For many physicians, the term “compassion fatigue” may imply, as the words describe, that fatigue leads to the loss of ability to feel compassion for others. After all, what physician doesn’t have a day when s/he is too tired, running on too little reserve, and feeling some degree of emotional numbness? Many physicians may not realize, however, that compassion fatigue can go much deeper.  According to the Compassion ...

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After years of declining rates of colorectal cancer (CRC), a study from the American Cancer Society raises the specter that not all is going as well as we would have hoped, especially among younger folks born since 1990. And that raises the question of what the future holds for this frequently preventable form of cancer, ...

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Two years ago, former President Barack Obama announced the Precision Medicine initiative in his State of the Union Address. The initiative aspired to a “new era of medicine” where disease treatments could be specifically tailored to each patient’s genetic code. This resonated soundly in cancer medicine. Patients can already manage their cancer with therapies that target the specific genes that are altered in their particular tumor. For ...

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After Michael Uvanni’s older brother, James, was diagnosed with a deadly form of skin cancer, it seemed as if everyone told the family what they wanted to hear: Have hope. You can beat this, and we are here to help. The brothers met with doctors at a half-dozen of the country’s best hospitals, all with impressive credentials that inspired confidence. Michael Uvanni was in awe when he visited the University of Texas ...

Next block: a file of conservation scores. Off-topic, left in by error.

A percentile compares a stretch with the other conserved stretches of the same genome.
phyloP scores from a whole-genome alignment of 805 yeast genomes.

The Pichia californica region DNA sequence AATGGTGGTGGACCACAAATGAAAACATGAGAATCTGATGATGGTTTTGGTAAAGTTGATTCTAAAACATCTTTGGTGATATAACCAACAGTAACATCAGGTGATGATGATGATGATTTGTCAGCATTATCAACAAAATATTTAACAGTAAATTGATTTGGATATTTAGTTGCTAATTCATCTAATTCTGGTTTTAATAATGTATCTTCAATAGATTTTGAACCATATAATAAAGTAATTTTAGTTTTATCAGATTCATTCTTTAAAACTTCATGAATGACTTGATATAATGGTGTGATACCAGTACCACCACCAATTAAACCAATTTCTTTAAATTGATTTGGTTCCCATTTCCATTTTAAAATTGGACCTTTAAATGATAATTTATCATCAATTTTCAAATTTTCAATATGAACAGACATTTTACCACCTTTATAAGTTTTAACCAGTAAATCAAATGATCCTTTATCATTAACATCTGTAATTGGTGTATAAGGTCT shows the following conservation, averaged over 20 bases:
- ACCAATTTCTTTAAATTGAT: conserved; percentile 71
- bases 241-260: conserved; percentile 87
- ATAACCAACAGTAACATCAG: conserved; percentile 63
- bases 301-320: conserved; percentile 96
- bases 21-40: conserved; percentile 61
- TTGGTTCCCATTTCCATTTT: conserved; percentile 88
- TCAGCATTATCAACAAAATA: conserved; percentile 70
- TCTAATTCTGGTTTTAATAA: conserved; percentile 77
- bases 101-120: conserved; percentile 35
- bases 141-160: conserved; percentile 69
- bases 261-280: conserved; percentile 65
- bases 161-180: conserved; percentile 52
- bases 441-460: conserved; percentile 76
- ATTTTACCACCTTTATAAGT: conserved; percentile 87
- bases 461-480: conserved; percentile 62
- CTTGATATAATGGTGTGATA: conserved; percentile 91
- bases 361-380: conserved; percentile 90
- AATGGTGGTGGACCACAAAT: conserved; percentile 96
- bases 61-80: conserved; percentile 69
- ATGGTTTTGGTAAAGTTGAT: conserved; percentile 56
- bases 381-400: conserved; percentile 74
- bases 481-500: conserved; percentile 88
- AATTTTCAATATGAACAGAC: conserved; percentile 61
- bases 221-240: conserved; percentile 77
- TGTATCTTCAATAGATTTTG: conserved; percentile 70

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Recently, someone close to me was diagnosed with cancer. Due to a series of missed phone calls on both sides, he had not heard the results of his biopsy prior to his follow up appointment. When his young doctor walked in, he started with, “So you know you have cancer, right?” I just wanted to scream, “What the f*ck!”  It is never easy to give someone bad news, but this ...

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The day after I told Nell she had seven metastases to her brain, she sent me flowers. She was my patient; I was her oncologist. I had met her one year prior, when she was well into her cancer journey, stage IV breast cancer at diagnosis. I took over from her current oncologist, who was moving. At our first visit together, she grilled me without mercy. Her questions were insightful, and ...

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Sometimes It’s important to know the news behind the news: the comments and the cautions that don’t get into the article that the public gets to read. It’s the sort of thing that keeps me up at night: trying to convey the reality, while realizing what most people want to hear is the hope. That’s the problem I have with a story posted on a major news network website ...

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asco-logo One of the nurses knocked on my door on a quiet Monday morning. “Hey, can you see this patient? I guess it’s not urgent but he’s here now, and I think what the doctor told him just threw him for a loop.” Of course I had time. In my role as clinical nurse specialist in a busy uro-oncology unit, I see men who ...

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So there I was — in deep denial. Maybe you’ve been there: Ignoring the symptoms. Hoping and praying that it would just “go away.” A little knowledge is a dangerous thing. And as a doctor, I like to think I can Google with the best of them. So when I had a persistent scary symptom (full disclosure: it was bloody discharge from my left breast. Not subtle. Not intermittent. Not OK, even ...

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4.9 million — yes, million — people are diagnosed with skin cancer every year in the United States. It costs an estimated $8.1 billion —with a “B — to treat those skin cancers, according to the Centers for Disease Control (CDC). Do I have your attention? I hope so. The problem is we don’t have enough attention. There is no other way to ...

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